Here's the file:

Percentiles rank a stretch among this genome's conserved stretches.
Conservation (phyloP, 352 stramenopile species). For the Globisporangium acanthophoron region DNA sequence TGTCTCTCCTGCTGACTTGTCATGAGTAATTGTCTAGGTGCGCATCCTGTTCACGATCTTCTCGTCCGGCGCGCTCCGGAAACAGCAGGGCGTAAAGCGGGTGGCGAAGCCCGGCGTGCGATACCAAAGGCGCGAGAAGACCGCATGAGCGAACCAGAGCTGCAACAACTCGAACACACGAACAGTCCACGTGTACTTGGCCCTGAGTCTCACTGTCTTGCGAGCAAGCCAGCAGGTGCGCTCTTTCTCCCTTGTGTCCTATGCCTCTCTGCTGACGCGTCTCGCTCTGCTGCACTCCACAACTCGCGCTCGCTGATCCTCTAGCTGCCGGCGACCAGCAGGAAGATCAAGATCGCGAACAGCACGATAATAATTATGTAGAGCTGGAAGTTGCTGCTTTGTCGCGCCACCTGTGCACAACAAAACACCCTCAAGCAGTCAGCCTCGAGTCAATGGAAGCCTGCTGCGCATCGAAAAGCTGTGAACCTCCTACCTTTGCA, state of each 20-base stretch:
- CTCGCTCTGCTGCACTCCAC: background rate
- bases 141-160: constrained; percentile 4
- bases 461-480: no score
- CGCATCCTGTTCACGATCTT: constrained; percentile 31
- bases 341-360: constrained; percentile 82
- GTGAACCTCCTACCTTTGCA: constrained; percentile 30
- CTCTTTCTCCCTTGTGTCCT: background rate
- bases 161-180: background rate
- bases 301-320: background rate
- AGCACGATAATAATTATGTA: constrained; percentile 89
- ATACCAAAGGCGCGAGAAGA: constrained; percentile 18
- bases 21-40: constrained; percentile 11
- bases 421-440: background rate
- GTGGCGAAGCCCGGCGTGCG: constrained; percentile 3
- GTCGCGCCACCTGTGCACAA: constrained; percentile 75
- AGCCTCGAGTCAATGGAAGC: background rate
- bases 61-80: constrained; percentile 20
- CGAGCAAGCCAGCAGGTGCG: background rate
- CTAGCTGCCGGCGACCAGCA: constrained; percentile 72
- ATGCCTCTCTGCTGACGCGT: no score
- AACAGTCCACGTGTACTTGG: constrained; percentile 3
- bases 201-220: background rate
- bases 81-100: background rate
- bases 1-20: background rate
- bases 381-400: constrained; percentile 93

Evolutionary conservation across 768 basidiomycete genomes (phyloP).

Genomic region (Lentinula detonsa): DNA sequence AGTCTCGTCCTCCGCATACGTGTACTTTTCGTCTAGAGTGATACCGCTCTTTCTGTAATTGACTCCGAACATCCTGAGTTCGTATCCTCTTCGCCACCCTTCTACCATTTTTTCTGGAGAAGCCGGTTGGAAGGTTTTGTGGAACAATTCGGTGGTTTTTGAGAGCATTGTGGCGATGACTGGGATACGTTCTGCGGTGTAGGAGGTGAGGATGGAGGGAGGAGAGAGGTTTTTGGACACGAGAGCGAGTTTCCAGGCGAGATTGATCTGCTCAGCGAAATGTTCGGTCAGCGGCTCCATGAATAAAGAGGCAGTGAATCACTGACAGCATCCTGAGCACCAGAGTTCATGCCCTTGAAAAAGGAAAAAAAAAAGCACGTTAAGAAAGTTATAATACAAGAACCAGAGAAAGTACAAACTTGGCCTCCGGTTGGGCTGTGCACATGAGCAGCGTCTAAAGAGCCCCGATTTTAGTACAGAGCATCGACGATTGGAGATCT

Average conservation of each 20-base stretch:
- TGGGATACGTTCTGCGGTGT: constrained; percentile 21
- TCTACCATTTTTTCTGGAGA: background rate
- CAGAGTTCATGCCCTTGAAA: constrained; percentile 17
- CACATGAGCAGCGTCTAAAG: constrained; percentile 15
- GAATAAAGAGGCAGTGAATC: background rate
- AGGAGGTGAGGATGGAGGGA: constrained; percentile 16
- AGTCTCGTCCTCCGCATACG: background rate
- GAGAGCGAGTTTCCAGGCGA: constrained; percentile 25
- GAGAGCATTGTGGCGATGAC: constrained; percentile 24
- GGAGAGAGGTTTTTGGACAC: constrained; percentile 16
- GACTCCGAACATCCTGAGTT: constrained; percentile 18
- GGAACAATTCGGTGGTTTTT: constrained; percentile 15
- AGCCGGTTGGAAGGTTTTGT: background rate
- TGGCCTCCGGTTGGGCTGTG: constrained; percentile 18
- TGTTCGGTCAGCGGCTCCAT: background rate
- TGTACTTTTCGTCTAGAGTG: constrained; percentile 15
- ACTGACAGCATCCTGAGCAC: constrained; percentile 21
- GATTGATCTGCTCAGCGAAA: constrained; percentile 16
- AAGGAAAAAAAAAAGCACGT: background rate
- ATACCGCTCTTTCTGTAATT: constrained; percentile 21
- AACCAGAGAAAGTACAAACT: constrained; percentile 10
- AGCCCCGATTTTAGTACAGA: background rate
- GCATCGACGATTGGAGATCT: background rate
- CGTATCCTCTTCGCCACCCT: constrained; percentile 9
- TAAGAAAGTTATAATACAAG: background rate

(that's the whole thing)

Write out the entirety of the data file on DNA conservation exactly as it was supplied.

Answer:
Percentiles rank a stretch among this genome's conserved stretches.
Conservation (phyloP, 352 stramenopile species). For the Globisporangium acanthophoron region DNA sequence TGTCTCTCCTGCTGACTTGTCATGAGTAATTGTCTAGGTGCGCATCCTGTTCACGATCTTCTCGTCCGGCGCGCTCCGGAAACAGCAGGGCGTAAAGCGGGTGGCGAAGCCCGGCGTGCGATACCAAAGGCGCGAGAAGACCGCATGAGCGAACCAGAGCTGCAACAACTCGAACACACGAACAGTCCACGTGTACTTGGCCCTGAGTCTCACTGTCTTGCGAGCAAGCCAGCAGGTGCGCTCTTTCTCCCTTGTGTCCTATGCCTCTCTGCTGACGCGTCTCGCTCTGCTGCACTCCACAACTCGCGCTCGCTGATCCTCTAGCTGCCGGCGACCAGCAGGAAGATCAAGATCGCGAACAGCACGATAATAATTATGTAGAGCTGGAAGTTGCTGCTTTGTCGCGCCACCTGTGCACAACAAAACACCCTCAAGCAGTCAGCCTCGAGTCAATGGAAGCCTGCTGCGCATCGAAAAGCTGTGAACCTCCTACCTTTGCA, state of each 20-base stretch:
- CTCGCTCTGCTGCACTCCAC: background rate
- bases 141-160: constrained; percentile 4
- bases 461-480: no score
- CGCATCCTGTTCACGATCTT: constrained; percentile 31
- bases 341-360: constrained; percentile 82
- GTGAACCTCCTACCTTTGCA: constrained; percentile 30
- CTCTTTCTCCCTTGTGTCCT: background rate
- bases 161-180: background rate
- bases 301-320: background rate
- AGCACGATAATAATTATGTA: constrained; percentile 89
- ATACCAAAGGCGCGAGAAGA: constrained; percentile 18
- bases 21-40: constrained; percentile 11
- bases 421-440: background rate
- GTGGCGAAGCCCGGCGTGCG: constrained; percentile 3
- GTCGCGCCACCTGTGCACAA: constrained; percentile 75
- AGCCTCGAGTCAATGGAAGC: background rate
- bases 61-80: constrained; percentile 20
- CGAGCAAGCCAGCAGGTGCG: background rate
- CTAGCTGCCGGCGACCAGCA: constrained; percentile 72
- ATGCCTCTCTGCTGACGCGT: no score
- AACAGTCCACGTGTACTTGG: constrained; percentile 3
- bases 201-220: background rate
- bases 81-100: background rate
- bases 1-20: background rate
- bases 381-400: constrained; percentile 93

Evolutionary conservation across 768 basidiomycete genomes (phyloP).

Genomic region (Lentinula detonsa): DNA sequence AGTCTCGTCCTCCGCATACGTGTACTTTTCGTCTAGAGTGATACCGCTCTTTCTGTAATTGACTCCGAACATCCTGAGTTCGTATCCTCTTCGCCACCCTTCTACCATTTTTTCTGGAGAAGCCGGTTGGAAGGTTTTGTGGAACAATTCGGTGGTTTTTGAGAGCATTGTGGCGATGACTGGGATACGTTCTGCGGTGTAGGAGGTGAGGATGGAGGGAGGAGAGAGGTTTTTGGACACGAGAGCGAGTTTCCAGGCGAGATTGATCTGCTCAGCGAAATGTTCGGTCAGCGGCTCCATGAATAAAGAGGCAGTGAATCACTGACAGCATCCTGAGCACCAGAGTTCATGCCCTTGAAAAAGGAAAAAAAAAAGCACGTTAAGAAAGTTATAATACAAGAACCAGAGAAAGTACAAACTTGGCCTCCGGTTGGGCTGTGCACATGAGCAGCGTCTAAAGAGCCCCGATTTTAGTACAGAGCATCGACGATTGGAGATCT

Average conservation of each 20-base stretch:
- TGGGATACGTTCTGCGGTGT: constrained; percentile 21
- TCTACCATTTTTTCTGGAGA: background rate
- CAGAGTTCATGCCCTTGAAA: constrained; percentile 17
- CACATGAGCAGCGTCTAAAG: constrained; percentile 15
- GAATAAAGAGGCAGTGAATC: background rate
- AGGAGGTGAGGATGGAGGGA: constrained; percentile 16
- AGTCTCGTCCTCCGCATACG: background rate
- GAGAGCGAGTTTCCAGGCGA: constrained; percentile 25
- GAGAGCATTGTGGCGATGAC: constrained; percentile 24
- GGAGAGAGGTTTTTGGACAC: constrained; percentile 16
- GACTCCGAACATCCTGAGTT: constrained; percentile 18
- GGAACAATTCGGTGGTTTTT: constrained; percentile 15
- AGCCGGTTGGAAGGTTTTGT: background rate
- TGGCCTCCGGTTGGGCTGTG: constrained; percentile 18
- TGTTCGGTCAGCGGCTCCAT: background rate
- TGTACTTTTCGTCTAGAGTG: constrained; percentile 15
- ACTGACAGCATCCTGAGCAC: constrained; percentile 21
- GATTGATCTGCTCAGCGAAA: constrained; percentile 16
- AAGGAAAAAAAAAAGCACGT: background rate
- ATACCGCTCTTTCTGTAATT: constrained; percentile 21
- AACCAGAGAAAGTACAAACT: constrained; percentile 10
- AGCCCCGATTTTAGTACAGA: background rate
- GCATCGACGATTGGAGATCT: background rate
- CGTATCCTCTTCGCCACCCT: constrained; percentile 9
- TAAGAAAGTTATAATACAAG: background rate